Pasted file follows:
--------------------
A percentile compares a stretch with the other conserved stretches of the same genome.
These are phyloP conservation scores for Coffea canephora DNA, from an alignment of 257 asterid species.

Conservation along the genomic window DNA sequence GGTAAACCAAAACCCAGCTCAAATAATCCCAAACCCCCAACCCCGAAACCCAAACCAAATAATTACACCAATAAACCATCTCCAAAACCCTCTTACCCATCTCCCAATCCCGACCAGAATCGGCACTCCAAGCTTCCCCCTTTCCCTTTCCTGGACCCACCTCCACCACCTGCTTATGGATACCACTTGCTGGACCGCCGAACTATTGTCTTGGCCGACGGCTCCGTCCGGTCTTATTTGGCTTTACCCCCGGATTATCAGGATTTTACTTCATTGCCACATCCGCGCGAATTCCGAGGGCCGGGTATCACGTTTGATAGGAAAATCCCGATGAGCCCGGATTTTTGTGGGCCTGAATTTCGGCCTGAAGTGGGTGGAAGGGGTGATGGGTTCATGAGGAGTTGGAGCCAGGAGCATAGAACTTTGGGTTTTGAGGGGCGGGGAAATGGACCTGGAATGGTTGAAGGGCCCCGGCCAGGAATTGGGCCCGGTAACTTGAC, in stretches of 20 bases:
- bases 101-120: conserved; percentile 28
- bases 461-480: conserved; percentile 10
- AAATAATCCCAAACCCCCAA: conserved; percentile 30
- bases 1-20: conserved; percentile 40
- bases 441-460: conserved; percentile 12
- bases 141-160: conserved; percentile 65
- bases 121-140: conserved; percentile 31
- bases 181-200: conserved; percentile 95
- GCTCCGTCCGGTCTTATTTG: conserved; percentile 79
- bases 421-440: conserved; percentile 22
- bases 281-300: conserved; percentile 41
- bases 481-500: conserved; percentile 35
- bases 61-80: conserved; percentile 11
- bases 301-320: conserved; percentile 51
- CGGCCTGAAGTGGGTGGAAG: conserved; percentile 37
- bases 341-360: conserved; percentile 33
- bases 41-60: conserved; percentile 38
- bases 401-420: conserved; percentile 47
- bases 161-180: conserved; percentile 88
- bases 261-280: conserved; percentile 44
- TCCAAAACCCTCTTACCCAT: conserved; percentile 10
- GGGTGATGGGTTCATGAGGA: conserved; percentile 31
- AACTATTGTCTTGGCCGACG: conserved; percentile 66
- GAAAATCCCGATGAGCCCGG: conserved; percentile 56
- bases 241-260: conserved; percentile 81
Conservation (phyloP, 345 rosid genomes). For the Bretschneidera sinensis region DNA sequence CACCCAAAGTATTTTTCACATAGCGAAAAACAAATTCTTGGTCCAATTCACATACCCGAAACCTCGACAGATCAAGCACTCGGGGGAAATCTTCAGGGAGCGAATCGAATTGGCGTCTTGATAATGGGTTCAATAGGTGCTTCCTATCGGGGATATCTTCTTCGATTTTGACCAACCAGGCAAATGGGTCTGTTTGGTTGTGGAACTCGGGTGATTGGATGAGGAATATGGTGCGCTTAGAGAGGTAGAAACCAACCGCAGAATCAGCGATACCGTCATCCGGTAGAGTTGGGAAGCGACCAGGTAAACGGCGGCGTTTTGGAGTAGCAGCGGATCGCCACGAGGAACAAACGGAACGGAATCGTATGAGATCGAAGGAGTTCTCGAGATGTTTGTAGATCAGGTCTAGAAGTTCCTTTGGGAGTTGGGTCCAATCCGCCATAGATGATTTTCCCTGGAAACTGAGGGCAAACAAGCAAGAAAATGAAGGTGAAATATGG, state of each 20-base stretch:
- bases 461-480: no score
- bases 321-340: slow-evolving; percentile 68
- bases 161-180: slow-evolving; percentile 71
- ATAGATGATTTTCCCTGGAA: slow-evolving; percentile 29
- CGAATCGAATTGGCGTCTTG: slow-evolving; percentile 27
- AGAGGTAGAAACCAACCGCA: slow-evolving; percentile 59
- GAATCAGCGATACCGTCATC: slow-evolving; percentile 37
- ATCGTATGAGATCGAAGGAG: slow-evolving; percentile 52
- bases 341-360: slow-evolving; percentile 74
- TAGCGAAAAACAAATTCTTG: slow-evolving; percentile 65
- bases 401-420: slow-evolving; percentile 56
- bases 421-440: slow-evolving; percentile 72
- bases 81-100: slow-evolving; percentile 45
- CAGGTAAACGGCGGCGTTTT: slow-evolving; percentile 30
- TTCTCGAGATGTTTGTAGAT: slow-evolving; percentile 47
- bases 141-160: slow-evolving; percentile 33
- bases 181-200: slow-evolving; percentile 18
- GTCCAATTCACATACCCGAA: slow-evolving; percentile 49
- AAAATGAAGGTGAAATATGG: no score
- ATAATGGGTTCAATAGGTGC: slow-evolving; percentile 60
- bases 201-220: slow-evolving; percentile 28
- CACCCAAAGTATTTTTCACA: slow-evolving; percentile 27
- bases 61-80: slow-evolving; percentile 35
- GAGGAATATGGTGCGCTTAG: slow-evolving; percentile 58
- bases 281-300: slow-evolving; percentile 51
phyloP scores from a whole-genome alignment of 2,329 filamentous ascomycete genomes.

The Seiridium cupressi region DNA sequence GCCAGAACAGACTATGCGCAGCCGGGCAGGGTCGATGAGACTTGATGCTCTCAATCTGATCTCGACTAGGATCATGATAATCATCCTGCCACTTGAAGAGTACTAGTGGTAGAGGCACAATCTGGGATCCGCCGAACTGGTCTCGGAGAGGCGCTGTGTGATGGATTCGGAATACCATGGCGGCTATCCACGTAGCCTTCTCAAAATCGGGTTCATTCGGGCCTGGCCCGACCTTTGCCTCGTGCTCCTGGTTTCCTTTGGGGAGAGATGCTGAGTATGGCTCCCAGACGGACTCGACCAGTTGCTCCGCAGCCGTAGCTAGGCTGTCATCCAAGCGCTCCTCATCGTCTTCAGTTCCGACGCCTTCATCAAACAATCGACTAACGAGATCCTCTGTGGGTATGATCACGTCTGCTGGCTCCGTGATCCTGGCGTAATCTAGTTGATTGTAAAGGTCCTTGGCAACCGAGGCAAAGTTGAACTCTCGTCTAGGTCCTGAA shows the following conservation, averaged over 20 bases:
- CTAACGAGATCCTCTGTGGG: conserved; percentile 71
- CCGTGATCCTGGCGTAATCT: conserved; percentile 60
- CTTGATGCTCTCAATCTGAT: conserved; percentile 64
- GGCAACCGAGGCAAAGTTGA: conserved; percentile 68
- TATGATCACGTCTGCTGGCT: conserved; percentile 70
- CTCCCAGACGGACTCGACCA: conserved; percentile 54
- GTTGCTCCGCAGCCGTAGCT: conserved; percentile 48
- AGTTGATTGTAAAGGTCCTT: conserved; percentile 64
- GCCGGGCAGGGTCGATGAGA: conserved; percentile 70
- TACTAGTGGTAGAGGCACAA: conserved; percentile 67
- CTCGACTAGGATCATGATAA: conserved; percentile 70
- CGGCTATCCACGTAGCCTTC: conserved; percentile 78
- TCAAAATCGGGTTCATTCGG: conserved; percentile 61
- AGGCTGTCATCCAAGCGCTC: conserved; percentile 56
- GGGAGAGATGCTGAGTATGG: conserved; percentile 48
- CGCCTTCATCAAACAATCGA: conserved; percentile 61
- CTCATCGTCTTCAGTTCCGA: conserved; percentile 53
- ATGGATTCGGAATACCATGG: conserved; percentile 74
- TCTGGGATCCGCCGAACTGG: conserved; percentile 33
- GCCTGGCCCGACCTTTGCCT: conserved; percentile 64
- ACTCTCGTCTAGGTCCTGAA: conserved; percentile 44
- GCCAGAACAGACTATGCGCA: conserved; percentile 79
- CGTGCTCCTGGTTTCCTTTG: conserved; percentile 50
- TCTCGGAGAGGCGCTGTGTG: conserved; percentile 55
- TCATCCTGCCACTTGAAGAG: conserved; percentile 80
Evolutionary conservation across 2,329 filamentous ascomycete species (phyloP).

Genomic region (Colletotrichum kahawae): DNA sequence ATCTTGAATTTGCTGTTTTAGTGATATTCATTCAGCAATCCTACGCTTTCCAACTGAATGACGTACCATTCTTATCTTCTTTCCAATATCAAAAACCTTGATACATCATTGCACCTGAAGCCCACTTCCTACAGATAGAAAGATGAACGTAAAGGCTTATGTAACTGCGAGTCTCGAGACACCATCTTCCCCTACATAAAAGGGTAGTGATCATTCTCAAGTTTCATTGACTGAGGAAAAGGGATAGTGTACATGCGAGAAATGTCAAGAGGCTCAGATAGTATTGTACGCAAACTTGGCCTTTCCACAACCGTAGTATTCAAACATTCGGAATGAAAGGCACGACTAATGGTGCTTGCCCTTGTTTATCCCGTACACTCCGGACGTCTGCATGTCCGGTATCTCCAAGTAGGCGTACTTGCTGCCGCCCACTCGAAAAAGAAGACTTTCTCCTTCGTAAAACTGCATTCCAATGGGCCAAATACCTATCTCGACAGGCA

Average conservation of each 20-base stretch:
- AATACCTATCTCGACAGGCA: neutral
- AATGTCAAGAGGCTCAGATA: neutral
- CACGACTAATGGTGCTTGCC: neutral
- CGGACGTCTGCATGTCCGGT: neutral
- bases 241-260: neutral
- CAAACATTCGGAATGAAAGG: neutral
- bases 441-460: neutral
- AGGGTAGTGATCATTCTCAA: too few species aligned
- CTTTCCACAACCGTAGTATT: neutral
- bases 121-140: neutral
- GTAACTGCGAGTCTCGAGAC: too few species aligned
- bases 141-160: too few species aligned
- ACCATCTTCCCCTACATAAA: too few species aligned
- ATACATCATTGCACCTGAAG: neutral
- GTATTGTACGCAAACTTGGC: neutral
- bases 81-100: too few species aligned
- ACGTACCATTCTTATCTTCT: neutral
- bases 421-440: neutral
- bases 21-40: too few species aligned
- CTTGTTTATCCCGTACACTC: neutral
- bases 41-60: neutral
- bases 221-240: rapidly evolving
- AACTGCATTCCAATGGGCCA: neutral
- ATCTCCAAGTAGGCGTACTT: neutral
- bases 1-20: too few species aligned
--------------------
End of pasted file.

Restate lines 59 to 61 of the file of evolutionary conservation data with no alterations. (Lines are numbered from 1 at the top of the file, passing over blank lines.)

- CTTGATGCTCTCAATCTGAT: conserved; percentile 64
- GGCAACCGAGGCAAAGTTGA: conserved; percentile 68
- TATGATCACGTCTGCTGGCT: conserved; percentile 70